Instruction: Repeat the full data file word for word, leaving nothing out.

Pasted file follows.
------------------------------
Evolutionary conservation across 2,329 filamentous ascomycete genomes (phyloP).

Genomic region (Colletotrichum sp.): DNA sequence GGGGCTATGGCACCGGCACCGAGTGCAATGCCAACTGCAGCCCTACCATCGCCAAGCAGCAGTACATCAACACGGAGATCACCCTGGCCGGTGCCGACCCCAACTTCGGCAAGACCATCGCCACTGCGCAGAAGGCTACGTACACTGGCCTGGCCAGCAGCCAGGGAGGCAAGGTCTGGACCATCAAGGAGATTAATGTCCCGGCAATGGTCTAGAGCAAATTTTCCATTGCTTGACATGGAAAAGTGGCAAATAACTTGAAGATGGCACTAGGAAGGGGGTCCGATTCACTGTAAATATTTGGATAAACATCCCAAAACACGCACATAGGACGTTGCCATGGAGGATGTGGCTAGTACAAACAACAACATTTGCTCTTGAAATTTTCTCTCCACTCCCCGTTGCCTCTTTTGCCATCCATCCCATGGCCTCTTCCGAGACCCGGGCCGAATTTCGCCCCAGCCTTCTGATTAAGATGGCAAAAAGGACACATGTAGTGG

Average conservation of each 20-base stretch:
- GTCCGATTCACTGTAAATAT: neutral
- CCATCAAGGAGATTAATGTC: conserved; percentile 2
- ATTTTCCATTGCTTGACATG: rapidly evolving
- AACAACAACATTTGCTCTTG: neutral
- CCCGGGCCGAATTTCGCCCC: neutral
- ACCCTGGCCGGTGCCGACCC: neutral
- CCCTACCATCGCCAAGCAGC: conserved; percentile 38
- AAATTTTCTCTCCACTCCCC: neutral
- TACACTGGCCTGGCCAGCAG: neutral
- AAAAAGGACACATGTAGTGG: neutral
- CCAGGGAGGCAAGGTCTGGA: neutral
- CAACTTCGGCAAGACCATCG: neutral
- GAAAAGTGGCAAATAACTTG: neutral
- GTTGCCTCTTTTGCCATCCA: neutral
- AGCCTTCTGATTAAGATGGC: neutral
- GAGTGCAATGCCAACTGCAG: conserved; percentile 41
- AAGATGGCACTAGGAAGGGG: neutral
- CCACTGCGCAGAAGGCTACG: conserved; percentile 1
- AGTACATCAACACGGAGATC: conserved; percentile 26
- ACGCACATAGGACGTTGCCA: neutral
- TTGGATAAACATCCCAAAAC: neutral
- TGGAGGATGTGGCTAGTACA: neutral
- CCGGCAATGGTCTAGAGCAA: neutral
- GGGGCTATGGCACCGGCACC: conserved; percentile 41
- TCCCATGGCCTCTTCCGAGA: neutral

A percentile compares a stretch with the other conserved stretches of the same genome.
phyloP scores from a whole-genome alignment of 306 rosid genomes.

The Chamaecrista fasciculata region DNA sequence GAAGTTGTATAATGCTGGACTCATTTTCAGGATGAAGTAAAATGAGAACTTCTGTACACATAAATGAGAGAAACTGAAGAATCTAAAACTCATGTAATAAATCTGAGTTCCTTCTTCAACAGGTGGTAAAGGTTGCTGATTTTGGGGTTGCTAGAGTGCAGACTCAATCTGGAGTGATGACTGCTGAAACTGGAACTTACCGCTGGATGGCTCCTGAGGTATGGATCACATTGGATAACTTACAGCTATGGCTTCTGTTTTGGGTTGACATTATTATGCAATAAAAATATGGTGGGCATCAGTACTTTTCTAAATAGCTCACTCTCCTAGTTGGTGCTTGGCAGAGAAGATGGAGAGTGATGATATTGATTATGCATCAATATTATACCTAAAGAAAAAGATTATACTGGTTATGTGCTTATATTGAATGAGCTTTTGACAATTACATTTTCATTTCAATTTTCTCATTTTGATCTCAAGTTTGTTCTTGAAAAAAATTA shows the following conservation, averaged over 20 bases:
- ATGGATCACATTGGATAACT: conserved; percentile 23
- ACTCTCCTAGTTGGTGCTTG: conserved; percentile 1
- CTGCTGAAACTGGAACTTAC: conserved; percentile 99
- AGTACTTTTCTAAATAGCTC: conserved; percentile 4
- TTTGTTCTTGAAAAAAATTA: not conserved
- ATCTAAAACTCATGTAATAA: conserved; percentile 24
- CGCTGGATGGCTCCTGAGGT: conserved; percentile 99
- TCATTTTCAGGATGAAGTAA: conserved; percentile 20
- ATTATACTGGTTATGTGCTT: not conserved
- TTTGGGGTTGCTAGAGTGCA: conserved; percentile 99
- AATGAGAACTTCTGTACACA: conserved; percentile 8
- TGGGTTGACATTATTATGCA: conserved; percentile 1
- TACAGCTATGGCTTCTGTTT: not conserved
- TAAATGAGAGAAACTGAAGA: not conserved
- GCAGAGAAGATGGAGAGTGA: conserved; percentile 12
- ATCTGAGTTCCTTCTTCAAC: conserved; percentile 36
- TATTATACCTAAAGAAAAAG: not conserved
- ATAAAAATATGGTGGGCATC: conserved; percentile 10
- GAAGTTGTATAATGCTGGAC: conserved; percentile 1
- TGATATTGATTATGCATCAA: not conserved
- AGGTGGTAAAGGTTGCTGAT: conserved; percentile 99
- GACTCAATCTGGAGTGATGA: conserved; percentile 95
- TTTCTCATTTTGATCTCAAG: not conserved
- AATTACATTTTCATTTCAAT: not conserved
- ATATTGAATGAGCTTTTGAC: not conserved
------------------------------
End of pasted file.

Evolutionary conservation across 2,329 filamentous ascomycete genomes (phyloP).

Genomic region (Colletotrichum sp.): DNA sequence GGGGCTATGGCACCGGCACCGAGTGCAATGCCAACTGCAGCCCTACCATCGCCAAGCAGCAGTACATCAACACGGAGATCACCCTGGCCGGTGCCGACCCCAACTTCGGCAAGACCATCGCCACTGCGCAGAAGGCTACGTACACTGGCCTGGCCAGCAGCCAGGGAGGCAAGGTCTGGACCATCAAGGAGATTAATGTCCCGGCAATGGTCTAGAGCAAATTTTCCATTGCTTGACATGGAAAAGTGGCAAATAACTTGAAGATGGCACTAGGAAGGGGGTCCGATTCACTGTAAATATTTGGATAAACATCCCAAAACACGCACATAGGACGTTGCCATGGAGGATGTGGCTAGTACAAACAACAACATTTGCTCTTGAAATTTTCTCTCCACTCCCCGTTGCCTCTTTTGCCATCCATCCCATGGCCTCTTCCGAGACCCGGGCCGAATTTCGCCCCAGCCTTCTGATTAAGATGGCAAAAAGGACACATGTAGTGG

Average conservation of each 20-base stretch:
- GTCCGATTCACTGTAAATAT: neutral
- CCATCAAGGAGATTAATGTC: conserved; percentile 2
- ATTTTCCATTGCTTGACATG: rapidly evolving
- AACAACAACATTTGCTCTTG: neutral
- CCCGGGCCGAATTTCGCCCC: neutral
- ACCCTGGCCGGTGCCGACCC: neutral
- CCCTACCATCGCCAAGCAGC: conserved; percentile 38
- AAATTTTCTCTCCACTCCCC: neutral
- TACACTGGCCTGGCCAGCAG: neutral
- AAAAAGGACACATGTAGTGG: neutral
- CCAGGGAGGCAAGGTCTGGA: neutral
- CAACTTCGGCAAGACCATCG: neutral
- GAAAAGTGGCAAATAACTTG: neutral
- GTTGCCTCTTTTGCCATCCA: neutral
- AGCCTTCTGATTAAGATGGC: neutral
- GAGTGCAATGCCAACTGCAG: conserved; percentile 41
- AAGATGGCACTAGGAAGGGG: neutral
- CCACTGCGCAGAAGGCTACG: conserved; percentile 1
- AGTACATCAACACGGAGATC: conserved; percentile 26
- ACGCACATAGGACGTTGCCA: neutral
- TTGGATAAACATCCCAAAAC: neutral
- TGGAGGATGTGGCTAGTACA: neutral
- CCGGCAATGGTCTAGAGCAA: neutral
- GGGGCTATGGCACCGGCACC: conserved; percentile 41
- TCCCATGGCCTCTTCCGAGA: neutral

A percentile compares a stretch with the other conserved stretches of the same genome.
phyloP scores from a whole-genome alignment of 306 rosid genomes.

The Chamaecrista fasciculata region DNA sequence GAAGTTGTATAATGCTGGACTCATTTTCAGGATGAAGTAAAATGAGAACTTCTGTACACATAAATGAGAGAAACTGAAGAATCTAAAACTCATGTAATAAATCTGAGTTCCTTCTTCAACAGGTGGTAAAGGTTGCTGATTTTGGGGTTGCTAGAGTGCAGACTCAATCTGGAGTGATGACTGCTGAAACTGGAACTTACCGCTGGATGGCTCCTGAGGTATGGATCACATTGGATAACTTACAGCTATGGCTTCTGTTTTGGGTTGACATTATTATGCAATAAAAATATGGTGGGCATCAGTACTTTTCTAAATAGCTCACTCTCCTAGTTGGTGCTTGGCAGAGAAGATGGAGAGTGATGATATTGATTATGCATCAATATTATACCTAAAGAAAAAGATTATACTGGTTATGTGCTTATATTGAATGAGCTTTTGACAATTACATTTTCATTTCAATTTTCTCATTTTGATCTCAAGTTTGTTCTTGAAAAAAATTA shows the following conservation, averaged over 20 bases:
- ATGGATCACATTGGATAACT: conserved; percentile 23
- ACTCTCCTAGTTGGTGCTTG: conserved; percentile 1
- CTGCTGAAACTGGAACTTAC: conserved; percentile 99
- AGTACTTTTCTAAATAGCTC: conserved; percentile 4
- TTTGTTCTTGAAAAAAATTA: not conserved
- ATCTAAAACTCATGTAATAA: conserved; percentile 24
- CGCTGGATGGCTCCTGAGGT: conserved; percentile 99
- TCATTTTCAGGATGAAGTAA: conserved; percentile 20
- ATTATACTGGTTATGTGCTT: not conserved
- TTTGGGGTTGCTAGAGTGCA: conserved; percentile 99
- AATGAGAACTTCTGTACACA: conserved; percentile 8
- TGGGTTGACATTATTATGCA: conserved; percentile 1
- TACAGCTATGGCTTCTGTTT: not conserved
- TAAATGAGAGAAACTGAAGA: not conserved
- GCAGAGAAGATGGAGAGTGA: conserved; percentile 12
- ATCTGAGTTCCTTCTTCAAC: conserved; percentile 36
- TATTATACCTAAAGAAAAAG: not conserved
- ATAAAAATATGGTGGGCATC: conserved; percentile 10
- GAAGTTGTATAATGCTGGAC: conserved; percentile 1
- TGATATTGATTATGCATCAA: not conserved
- AGGTGGTAAAGGTTGCTGAT: conserved; percentile 99
- GACTCAATCTGGAGTGATGA: conserved; percentile 95
- TTTCTCATTTTGATCTCAAG: not conserved
- AATTACATTTTCATTTCAAT: not conserved
- ATATTGAATGAGCTTTTGAC: not conserved